Labeling - Food Manufacturers, Wholesalers, and Warehouses

The majority of questions from the public and industry involve labeling.

  • What has to be labeled?
  • How does it have to be labeled?
  • Do I have to nutrition label?
  • What are the requirements for allergen and trans-fat labeling?

All Packaged Food Labels Must Include

  • Common usual name of product
  • Name and Address of Manufacturer
  • List of ingredients in descending order of predominance by net weight
    • Ingredient statements must be at 1/16 of an inch or larger
      • Ingredients must include components of the ingredients.  {ie.: Enriched Bleached Flour [wheat flour, malted barley flour, wheat starch, ferrous sulfate (iron), thiamine hydrochloride (vitamin B3), folic acid]}
      • The eight major food allergens {milk, eggs, type of fish (e.g., bass, flounder, cod, etc.), crustacean (e.g., crab, lobster, shrimp, etc.), tree nut (e.g., almonds, walnuts, pecans, etc.), peanuts, wheat, soybeans} must be declared using the common or usual name of the allergen
    • All certified colors must be identified in the ingredient statement.  {ie:  FD&C yellow 5}
    • Preservatives must be followed with statement of use. {i.e.: Calcium Proprionate (preservative)}

  • Net quantity of contents including metric measurements. Net quantity of contents must be separated from other text on the label and must be located in the bottom third of the label.
  • For beverages containing juice or that imply juice content, the percentage of juice must be declared on the information panel.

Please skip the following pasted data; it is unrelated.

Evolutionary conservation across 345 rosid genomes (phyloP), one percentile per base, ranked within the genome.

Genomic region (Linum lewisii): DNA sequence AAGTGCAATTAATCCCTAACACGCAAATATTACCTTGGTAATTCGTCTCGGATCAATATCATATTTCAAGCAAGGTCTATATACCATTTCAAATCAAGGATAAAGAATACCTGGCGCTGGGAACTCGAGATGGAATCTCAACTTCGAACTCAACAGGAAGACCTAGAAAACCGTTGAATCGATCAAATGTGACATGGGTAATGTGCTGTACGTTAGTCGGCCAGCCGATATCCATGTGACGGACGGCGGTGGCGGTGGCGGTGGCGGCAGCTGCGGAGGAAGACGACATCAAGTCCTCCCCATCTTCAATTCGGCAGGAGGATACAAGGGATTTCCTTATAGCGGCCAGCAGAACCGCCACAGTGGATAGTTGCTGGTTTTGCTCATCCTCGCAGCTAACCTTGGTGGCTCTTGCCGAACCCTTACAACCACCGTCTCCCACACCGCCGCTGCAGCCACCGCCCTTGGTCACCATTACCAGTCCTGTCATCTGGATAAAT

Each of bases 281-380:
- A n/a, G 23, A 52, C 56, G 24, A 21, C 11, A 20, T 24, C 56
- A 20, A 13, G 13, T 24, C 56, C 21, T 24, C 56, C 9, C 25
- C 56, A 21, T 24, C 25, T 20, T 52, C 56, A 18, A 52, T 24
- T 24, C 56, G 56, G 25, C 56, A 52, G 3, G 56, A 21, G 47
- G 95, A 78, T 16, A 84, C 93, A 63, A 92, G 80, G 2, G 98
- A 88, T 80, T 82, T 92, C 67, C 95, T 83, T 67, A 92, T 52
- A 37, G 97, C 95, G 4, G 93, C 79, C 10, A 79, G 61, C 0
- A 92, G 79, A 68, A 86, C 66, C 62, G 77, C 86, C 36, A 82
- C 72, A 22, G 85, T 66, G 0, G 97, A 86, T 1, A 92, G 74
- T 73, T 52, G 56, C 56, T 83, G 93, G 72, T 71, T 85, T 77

Complete information on food labeling can be found in the FDA Food Labeling Guide


Regulations and Exemptions

The Nutrition Labeling and Education Act of 1990, also known as NLEA, brought about the requirement for nutrition labeling to be carried on most foods. It also allowed for nutrient content claims (example: Low Fat) and FDA approved health claims. Nutrition labeling is required for all foods with a nutrient content claim or health claim. All food products marketed after May 1994 must bear nutritional labeling unless the food qualifies for an exemption.

Labeling regulations and exemptions can be found in 21 CFR 101.100.

 

For more information on Nutrition Labeling:

Final Rule passed May 20, 2016 for Nutrition Facts labels for package foods can be found on the FDA website under Changes to the Nutrition Facts Label.  You may also visit the U.S. Food and Drug Administration Center for Food Safety and Applied Nutrition Web site.

 

Labeling agreements can be made if the product needs to be further processed, labeled or repacked in order for a label agreement to qualify; i.e. the product can’t be sent to a customer who serves it “as is” such as tortilla chips. Bread made into sandwiches would qualify for example. Please see 21 CFR 100.100 (d) through (e) for the regulations describing labeling agreements.


Requirements for Food Labeling

Last updated February 3, 2017